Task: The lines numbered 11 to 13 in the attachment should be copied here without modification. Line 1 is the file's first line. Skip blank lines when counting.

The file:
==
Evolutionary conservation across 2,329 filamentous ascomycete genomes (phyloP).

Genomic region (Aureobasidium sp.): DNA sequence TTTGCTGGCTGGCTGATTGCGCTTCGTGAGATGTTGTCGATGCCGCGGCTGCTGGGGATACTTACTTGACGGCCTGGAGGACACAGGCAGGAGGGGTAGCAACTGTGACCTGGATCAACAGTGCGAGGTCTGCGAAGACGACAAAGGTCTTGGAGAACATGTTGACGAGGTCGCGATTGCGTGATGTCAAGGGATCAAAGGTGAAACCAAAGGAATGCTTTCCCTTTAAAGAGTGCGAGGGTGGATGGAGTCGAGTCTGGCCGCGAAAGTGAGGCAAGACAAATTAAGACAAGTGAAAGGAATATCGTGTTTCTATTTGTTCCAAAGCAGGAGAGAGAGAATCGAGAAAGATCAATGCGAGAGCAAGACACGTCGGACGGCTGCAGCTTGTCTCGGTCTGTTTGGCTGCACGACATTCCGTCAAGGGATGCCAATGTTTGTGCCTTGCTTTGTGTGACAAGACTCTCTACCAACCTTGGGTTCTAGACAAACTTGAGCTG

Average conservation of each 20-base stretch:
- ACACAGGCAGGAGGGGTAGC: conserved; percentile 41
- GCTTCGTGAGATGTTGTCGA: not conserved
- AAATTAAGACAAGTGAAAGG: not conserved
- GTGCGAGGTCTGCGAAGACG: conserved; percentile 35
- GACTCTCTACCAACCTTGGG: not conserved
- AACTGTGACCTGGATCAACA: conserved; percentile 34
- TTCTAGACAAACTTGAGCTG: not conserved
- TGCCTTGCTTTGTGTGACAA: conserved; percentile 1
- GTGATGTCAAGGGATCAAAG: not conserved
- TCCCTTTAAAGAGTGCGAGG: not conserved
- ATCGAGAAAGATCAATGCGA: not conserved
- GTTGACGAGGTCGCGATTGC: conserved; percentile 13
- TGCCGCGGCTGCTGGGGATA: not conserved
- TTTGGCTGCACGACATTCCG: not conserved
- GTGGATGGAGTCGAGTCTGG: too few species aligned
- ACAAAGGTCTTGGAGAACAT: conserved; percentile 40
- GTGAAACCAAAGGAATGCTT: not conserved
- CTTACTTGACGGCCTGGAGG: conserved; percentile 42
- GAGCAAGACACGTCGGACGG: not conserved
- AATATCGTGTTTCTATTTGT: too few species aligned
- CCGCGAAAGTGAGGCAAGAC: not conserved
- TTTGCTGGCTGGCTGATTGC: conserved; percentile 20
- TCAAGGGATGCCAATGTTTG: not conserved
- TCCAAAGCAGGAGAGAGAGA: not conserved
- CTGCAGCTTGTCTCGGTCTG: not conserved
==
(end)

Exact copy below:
- TGCCTTGCTTTGTGTGACAA: conserved; percentile 1
- GTGATGTCAAGGGATCAAAG: not conserved
- TCCCTTTAAAGAGTGCGAGG: not conserved